Jul 23, 2010

American Gangsta


There are few things more annoying than listening to some self righteous dilettante wax less than poetically on the current state of hip hop culture.  Yet the misguided and uninformed are out in full force these days, following the recent release of Rick Ross' fourth solo joint, Teflon Don.  Many consider Ross to be emblematic of what is wrong with hip hop.  While the heat from Ricky Rozay's newest burns holes through iPod ear buds everywhere, the haters are crying foul.  These haters see Ross as a fraud and struggle to understand why others are rewarding him with what they consider undeserved accolades. 

You see a few years ago Rick Ross was revealed to have at one time been a corrections officer.  Photos emerged of the rapper in uniform and his mad baby's mom co-signed the discovery.   Rick Ross, the bearded rapper who constantly plugged his elite Miami cocaine credentials on all his records, was in reality a former "officer of the goddamn law."  WTF?!  Say it ain't so, Rick!

Hip hop is a world where authenticity is celebrated, while cops are despised.  So Ross broke two rules when he was caught lying about his law enforcement past.  Not only was he exposed, but he was exposed as a former cop in a culture where Fuck Tha Police still serves as an anthem.   As Big might say, "case closed, suitcase filled with clothes."  Not quite.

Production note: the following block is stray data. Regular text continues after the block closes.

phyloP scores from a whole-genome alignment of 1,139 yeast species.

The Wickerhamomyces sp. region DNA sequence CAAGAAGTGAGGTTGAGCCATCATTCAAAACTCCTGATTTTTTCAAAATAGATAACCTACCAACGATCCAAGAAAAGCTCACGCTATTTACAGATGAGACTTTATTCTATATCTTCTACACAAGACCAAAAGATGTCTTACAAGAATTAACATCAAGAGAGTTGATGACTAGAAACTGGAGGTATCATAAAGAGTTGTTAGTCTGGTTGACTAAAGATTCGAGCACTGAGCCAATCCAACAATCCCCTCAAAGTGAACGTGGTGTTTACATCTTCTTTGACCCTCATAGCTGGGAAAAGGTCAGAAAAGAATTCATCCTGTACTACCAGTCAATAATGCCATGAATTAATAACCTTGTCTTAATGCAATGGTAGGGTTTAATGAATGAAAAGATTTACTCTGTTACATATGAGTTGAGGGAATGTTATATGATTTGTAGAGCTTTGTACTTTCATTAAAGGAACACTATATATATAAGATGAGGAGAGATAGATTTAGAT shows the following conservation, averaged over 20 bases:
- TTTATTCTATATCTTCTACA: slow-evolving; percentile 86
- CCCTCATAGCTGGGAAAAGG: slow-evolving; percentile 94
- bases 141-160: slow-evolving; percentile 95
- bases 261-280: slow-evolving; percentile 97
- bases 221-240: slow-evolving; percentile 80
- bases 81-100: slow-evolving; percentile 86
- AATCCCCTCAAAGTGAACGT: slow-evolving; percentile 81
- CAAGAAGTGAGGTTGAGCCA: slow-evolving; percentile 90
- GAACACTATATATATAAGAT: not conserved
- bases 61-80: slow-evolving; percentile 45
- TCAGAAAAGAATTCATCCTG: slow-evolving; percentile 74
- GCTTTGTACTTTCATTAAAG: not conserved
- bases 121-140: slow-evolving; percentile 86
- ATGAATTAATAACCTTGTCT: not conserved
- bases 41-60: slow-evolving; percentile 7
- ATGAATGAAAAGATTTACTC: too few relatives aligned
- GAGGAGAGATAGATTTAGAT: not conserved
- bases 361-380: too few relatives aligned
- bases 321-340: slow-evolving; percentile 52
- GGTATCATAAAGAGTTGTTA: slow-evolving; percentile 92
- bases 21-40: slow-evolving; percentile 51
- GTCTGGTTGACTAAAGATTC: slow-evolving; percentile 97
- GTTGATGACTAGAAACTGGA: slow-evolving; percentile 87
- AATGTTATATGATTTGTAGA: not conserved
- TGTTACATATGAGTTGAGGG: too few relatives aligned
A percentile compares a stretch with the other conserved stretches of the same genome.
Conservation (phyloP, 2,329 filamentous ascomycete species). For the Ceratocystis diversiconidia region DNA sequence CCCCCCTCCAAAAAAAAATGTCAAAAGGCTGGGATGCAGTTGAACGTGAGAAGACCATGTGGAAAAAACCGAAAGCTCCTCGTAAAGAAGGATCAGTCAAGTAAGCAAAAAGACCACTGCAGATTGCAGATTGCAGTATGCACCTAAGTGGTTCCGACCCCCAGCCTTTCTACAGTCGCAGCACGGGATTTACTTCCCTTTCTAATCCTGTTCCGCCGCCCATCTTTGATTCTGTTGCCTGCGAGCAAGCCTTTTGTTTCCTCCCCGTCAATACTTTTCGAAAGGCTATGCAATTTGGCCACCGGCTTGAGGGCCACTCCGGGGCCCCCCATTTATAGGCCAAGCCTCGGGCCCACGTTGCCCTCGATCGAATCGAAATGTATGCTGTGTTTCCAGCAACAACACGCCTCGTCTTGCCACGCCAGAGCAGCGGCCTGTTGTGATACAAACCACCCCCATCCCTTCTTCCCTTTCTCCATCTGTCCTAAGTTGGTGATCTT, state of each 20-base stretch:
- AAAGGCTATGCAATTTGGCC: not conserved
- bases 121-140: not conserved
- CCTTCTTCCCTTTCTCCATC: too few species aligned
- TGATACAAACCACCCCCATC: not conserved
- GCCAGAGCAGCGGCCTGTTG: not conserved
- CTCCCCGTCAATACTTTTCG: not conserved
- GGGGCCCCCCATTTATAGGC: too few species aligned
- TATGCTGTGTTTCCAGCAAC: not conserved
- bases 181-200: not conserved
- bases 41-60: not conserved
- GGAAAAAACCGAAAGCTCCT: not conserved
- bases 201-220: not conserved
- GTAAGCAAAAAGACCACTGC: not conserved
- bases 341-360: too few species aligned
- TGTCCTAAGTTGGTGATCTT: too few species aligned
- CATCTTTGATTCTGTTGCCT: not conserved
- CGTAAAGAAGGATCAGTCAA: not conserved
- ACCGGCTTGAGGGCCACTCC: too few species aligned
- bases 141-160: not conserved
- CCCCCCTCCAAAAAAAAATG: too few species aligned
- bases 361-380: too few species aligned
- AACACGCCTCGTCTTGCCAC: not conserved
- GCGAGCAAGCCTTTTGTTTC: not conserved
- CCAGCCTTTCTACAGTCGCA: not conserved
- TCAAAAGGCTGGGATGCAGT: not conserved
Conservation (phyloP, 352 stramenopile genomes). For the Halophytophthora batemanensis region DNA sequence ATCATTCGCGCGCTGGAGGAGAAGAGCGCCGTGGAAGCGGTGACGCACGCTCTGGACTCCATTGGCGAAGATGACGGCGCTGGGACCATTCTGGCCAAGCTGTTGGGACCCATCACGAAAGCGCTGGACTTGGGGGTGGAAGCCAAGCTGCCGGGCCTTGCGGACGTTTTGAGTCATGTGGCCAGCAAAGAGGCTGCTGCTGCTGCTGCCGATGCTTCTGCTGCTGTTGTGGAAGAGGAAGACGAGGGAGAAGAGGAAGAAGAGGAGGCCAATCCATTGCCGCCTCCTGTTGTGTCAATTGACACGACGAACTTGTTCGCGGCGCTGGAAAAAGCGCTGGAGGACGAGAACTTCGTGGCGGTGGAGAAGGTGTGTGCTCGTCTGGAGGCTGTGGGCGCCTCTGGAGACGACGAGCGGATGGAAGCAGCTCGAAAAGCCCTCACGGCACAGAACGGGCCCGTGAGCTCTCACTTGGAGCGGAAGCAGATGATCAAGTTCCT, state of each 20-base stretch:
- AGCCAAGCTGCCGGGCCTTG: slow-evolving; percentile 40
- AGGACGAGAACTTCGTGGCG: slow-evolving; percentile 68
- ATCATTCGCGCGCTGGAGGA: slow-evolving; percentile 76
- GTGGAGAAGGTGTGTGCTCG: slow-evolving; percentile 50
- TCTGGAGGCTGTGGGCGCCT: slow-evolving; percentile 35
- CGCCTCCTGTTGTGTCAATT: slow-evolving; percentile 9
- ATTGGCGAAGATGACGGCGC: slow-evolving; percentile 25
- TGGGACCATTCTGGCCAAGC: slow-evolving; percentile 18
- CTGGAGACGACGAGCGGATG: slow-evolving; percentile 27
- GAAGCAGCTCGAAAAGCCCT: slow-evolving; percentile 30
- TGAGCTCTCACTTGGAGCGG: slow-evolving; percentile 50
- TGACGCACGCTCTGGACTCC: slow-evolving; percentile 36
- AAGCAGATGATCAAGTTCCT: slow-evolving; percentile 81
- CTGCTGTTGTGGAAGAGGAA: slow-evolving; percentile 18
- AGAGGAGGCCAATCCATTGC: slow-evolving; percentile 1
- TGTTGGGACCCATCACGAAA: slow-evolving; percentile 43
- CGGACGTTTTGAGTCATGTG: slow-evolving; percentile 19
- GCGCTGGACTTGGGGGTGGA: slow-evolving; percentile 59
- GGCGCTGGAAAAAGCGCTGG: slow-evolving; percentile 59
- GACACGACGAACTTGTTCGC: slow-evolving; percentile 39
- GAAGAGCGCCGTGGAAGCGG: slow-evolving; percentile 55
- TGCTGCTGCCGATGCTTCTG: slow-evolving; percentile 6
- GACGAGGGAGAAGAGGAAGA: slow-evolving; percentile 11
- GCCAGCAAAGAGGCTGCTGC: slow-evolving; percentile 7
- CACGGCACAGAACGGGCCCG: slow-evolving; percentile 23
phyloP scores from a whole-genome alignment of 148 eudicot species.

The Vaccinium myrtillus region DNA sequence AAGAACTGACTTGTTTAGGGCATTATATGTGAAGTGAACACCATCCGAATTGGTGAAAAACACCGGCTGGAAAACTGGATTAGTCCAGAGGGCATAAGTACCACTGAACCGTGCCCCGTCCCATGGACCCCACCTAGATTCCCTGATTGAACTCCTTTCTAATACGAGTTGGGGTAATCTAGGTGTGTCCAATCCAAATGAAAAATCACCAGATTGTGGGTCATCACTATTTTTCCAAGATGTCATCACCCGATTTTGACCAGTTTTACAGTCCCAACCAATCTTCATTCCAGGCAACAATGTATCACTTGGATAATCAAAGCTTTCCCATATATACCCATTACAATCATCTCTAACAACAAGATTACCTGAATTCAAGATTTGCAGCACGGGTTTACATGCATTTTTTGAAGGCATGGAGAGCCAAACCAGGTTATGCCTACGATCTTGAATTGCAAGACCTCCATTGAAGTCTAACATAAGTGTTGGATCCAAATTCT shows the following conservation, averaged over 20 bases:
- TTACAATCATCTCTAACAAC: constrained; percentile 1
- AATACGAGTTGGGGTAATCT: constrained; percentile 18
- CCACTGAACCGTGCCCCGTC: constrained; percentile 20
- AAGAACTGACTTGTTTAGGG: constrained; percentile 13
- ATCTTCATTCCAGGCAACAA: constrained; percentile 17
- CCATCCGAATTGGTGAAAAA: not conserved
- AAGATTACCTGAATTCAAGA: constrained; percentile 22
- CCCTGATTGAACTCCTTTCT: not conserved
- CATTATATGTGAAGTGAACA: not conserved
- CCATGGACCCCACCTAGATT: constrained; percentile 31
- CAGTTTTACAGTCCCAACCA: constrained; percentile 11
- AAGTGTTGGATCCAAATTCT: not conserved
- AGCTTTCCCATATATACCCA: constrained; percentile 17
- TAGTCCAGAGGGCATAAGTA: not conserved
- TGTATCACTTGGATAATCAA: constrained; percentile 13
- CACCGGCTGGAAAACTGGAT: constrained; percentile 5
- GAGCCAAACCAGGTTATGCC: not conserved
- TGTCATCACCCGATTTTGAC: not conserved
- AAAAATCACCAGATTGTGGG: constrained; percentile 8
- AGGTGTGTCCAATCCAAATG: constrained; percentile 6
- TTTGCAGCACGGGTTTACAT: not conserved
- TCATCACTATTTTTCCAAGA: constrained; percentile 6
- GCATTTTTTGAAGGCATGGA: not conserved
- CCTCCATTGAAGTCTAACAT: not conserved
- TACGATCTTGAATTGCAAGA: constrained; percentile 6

Ross eventually admitted to his his past with the po-po and kept it moving.  Like one Kobe Bean Bryant who plowed full speed ahead in spite of his troubles in Eagle Colorado, Ross just kept on making music as though none of this ever mattered, as though his credibility was never in question.  The result, the stellar Teflon Don, a muscular ode to hip hop's decade long celebration of 90s dope money and the platinum lifestyle that went along with it.   Perhaps the best example of this throwback to the 90s vibe lies in Ross' clever joint MC Hammer,  a track that uses the original big balla of hip hop, Stanley Burrell, as a metaphor for livin' lavish in 2010. 

By now the haters are chomping at the bit.

The exposure of Rick Ross' past is perhaps one of the greatest things to ever happen in hip hop.  Why, you ask?  Because for far too long people have been confused about what constitutes realness in hip hop.  While Ross may represent counterfeit to his detractors,  it is the detractors misinformed understanding of what's real that is the issue here.  In other words, it is very dangerous to go searching for reality in a place that produces fiction. 

Hip hop is a culture that has long embraced fiction.  This is why so few rappers have used their "government names" when performing.  Rappers come into the game as characters.  For a long time music videos helped to foreground these characters in what were basically short films.  Eventually people came to embrace these familiar characters as though they were real.  Yet in reality, these rappers were always characters no different than the ones played by people like Robert DeNiro and Al Pacino in film.  Not only were they characters, but they were characters in an ever expanding gangsta genre where the role of hyperbole as it functions in the black oral tradition came to create larger and larger narratives centered around the celebrated themes of "money, clothes, and hoes."